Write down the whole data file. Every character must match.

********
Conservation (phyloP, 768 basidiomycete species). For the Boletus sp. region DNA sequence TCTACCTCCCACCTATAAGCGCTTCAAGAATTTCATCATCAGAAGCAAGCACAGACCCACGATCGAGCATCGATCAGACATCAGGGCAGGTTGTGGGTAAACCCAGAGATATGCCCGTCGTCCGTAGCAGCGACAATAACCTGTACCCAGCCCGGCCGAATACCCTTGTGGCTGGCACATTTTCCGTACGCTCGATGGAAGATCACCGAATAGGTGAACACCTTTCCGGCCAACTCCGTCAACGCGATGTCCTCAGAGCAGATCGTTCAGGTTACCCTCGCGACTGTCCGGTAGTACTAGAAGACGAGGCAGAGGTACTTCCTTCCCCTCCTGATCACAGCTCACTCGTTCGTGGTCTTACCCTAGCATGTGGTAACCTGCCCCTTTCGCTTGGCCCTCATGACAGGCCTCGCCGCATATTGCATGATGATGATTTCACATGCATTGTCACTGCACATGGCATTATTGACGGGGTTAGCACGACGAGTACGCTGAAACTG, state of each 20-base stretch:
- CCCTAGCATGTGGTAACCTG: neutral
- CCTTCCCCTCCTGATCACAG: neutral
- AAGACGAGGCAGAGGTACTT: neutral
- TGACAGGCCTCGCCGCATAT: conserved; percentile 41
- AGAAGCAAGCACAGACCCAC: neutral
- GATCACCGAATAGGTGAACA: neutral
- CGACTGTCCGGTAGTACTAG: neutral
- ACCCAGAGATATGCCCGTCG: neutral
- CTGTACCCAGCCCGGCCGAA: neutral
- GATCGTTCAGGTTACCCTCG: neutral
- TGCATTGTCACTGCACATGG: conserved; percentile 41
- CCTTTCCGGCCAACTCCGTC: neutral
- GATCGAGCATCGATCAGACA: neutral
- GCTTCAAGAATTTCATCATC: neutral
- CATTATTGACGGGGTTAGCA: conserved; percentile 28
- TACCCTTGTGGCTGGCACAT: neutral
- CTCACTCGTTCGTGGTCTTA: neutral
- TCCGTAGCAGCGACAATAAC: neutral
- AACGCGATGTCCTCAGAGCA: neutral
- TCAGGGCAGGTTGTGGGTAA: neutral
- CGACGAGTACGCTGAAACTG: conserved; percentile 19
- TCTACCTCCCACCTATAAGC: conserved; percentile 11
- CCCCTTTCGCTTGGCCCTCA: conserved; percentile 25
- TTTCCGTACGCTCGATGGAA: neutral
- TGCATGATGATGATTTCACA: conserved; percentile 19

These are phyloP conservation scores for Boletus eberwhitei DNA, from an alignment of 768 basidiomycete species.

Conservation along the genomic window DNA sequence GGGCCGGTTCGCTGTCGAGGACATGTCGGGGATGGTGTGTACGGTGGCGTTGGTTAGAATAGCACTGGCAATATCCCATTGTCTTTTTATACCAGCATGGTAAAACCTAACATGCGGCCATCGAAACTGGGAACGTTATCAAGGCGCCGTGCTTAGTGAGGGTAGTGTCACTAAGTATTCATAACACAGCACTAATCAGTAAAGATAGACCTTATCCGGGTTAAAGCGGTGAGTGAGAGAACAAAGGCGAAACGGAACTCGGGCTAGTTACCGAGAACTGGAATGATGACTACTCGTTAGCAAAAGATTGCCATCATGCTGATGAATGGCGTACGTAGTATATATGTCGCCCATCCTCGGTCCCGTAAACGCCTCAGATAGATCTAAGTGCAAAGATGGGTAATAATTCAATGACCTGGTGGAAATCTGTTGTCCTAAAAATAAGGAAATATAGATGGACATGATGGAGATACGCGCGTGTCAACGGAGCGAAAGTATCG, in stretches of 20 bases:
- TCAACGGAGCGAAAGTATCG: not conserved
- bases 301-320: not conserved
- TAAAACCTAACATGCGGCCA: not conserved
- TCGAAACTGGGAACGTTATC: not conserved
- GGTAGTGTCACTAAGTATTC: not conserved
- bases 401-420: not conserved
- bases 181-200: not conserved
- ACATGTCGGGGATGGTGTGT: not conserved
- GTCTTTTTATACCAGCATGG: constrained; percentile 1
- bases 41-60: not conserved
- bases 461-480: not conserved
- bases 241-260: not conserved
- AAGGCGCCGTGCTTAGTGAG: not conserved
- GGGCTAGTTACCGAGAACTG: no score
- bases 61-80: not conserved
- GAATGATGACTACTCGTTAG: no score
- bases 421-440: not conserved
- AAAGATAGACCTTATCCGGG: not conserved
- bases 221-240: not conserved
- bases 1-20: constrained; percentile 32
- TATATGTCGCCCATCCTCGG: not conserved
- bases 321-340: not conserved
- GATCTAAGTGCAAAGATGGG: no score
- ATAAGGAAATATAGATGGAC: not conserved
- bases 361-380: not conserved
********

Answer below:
Conservation (phyloP, 768 basidiomycete species). For the Boletus sp. region DNA sequence TCTACCTCCCACCTATAAGCGCTTCAAGAATTTCATCATCAGAAGCAAGCACAGACCCACGATCGAGCATCGATCAGACATCAGGGCAGGTTGTGGGTAAACCCAGAGATATGCCCGTCGTCCGTAGCAGCGACAATAACCTGTACCCAGCCCGGCCGAATACCCTTGTGGCTGGCACATTTTCCGTACGCTCGATGGAAGATCACCGAATAGGTGAACACCTTTCCGGCCAACTCCGTCAACGCGATGTCCTCAGAGCAGATCGTTCAGGTTACCCTCGCGACTGTCCGGTAGTACTAGAAGACGAGGCAGAGGTACTTCCTTCCCCTCCTGATCACAGCTCACTCGTTCGTGGTCTTACCCTAGCATGTGGTAACCTGCCCCTTTCGCTTGGCCCTCATGACAGGCCTCGCCGCATATTGCATGATGATGATTTCACATGCATTGTCACTGCACATGGCATTATTGACGGGGTTAGCACGACGAGTACGCTGAAACTG, state of each 20-base stretch:
- CCCTAGCATGTGGTAACCTG: neutral
- CCTTCCCCTCCTGATCACAG: neutral
- AAGACGAGGCAGAGGTACTT: neutral
- TGACAGGCCTCGCCGCATAT: conserved; percentile 41
- AGAAGCAAGCACAGACCCAC: neutral
- GATCACCGAATAGGTGAACA: neutral
- CGACTGTCCGGTAGTACTAG: neutral
- ACCCAGAGATATGCCCGTCG: neutral
- CTGTACCCAGCCCGGCCGAA: neutral
- GATCGTTCAGGTTACCCTCG: neutral
- TGCATTGTCACTGCACATGG: conserved; percentile 41
- CCTTTCCGGCCAACTCCGTC: neutral
- GATCGAGCATCGATCAGACA: neutral
- GCTTCAAGAATTTCATCATC: neutral
- CATTATTGACGGGGTTAGCA: conserved; percentile 28
- TACCCTTGTGGCTGGCACAT: neutral
- CTCACTCGTTCGTGGTCTTA: neutral
- TCCGTAGCAGCGACAATAAC: neutral
- AACGCGATGTCCTCAGAGCA: neutral
- TCAGGGCAGGTTGTGGGTAA: neutral
- CGACGAGTACGCTGAAACTG: conserved; percentile 19
- TCTACCTCCCACCTATAAGC: conserved; percentile 11
- CCCCTTTCGCTTGGCCCTCA: conserved; percentile 25
- TTTCCGTACGCTCGATGGAA: neutral
- TGCATGATGATGATTTCACA: conserved; percentile 19

These are phyloP conservation scores for Boletus eberwhitei DNA, from an alignment of 768 basidiomycete species.

Conservation along the genomic window DNA sequence GGGCCGGTTCGCTGTCGAGGACATGTCGGGGATGGTGTGTACGGTGGCGTTGGTTAGAATAGCACTGGCAATATCCCATTGTCTTTTTATACCAGCATGGTAAAACCTAACATGCGGCCATCGAAACTGGGAACGTTATCAAGGCGCCGTGCTTAGTGAGGGTAGTGTCACTAAGTATTCATAACACAGCACTAATCAGTAAAGATAGACCTTATCCGGGTTAAAGCGGTGAGTGAGAGAACAAAGGCGAAACGGAACTCGGGCTAGTTACCGAGAACTGGAATGATGACTACTCGTTAGCAAAAGATTGCCATCATGCTGATGAATGGCGTACGTAGTATATATGTCGCCCATCCTCGGTCCCGTAAACGCCTCAGATAGATCTAAGTGCAAAGATGGGTAATAATTCAATGACCTGGTGGAAATCTGTTGTCCTAAAAATAAGGAAATATAGATGGACATGATGGAGATACGCGCGTGTCAACGGAGCGAAAGTATCG, in stretches of 20 bases:
- TCAACGGAGCGAAAGTATCG: not conserved
- bases 301-320: not conserved
- TAAAACCTAACATGCGGCCA: not conserved
- TCGAAACTGGGAACGTTATC: not conserved
- GGTAGTGTCACTAAGTATTC: not conserved
- bases 401-420: not conserved
- bases 181-200: not conserved
- ACATGTCGGGGATGGTGTGT: not conserved
- GTCTTTTTATACCAGCATGG: constrained; percentile 1
- bases 41-60: not conserved
- bases 461-480: not conserved
- bases 241-260: not conserved
- AAGGCGCCGTGCTTAGTGAG: not conserved
- GGGCTAGTTACCGAGAACTG: no score
- bases 61-80: not conserved
- GAATGATGACTACTCGTTAG: no score
- bases 421-440: not conserved
- AAAGATAGACCTTATCCGGG: not conserved
- bases 221-240: not conserved
- bases 1-20: constrained; percentile 32
- TATATGTCGCCCATCCTCGG: not conserved
- bases 321-340: not conserved
- GATCTAAGTGCAAAGATGGG: no score
- ATAAGGAAATATAGATGGAC: not conserved
- bases 361-380: not conserved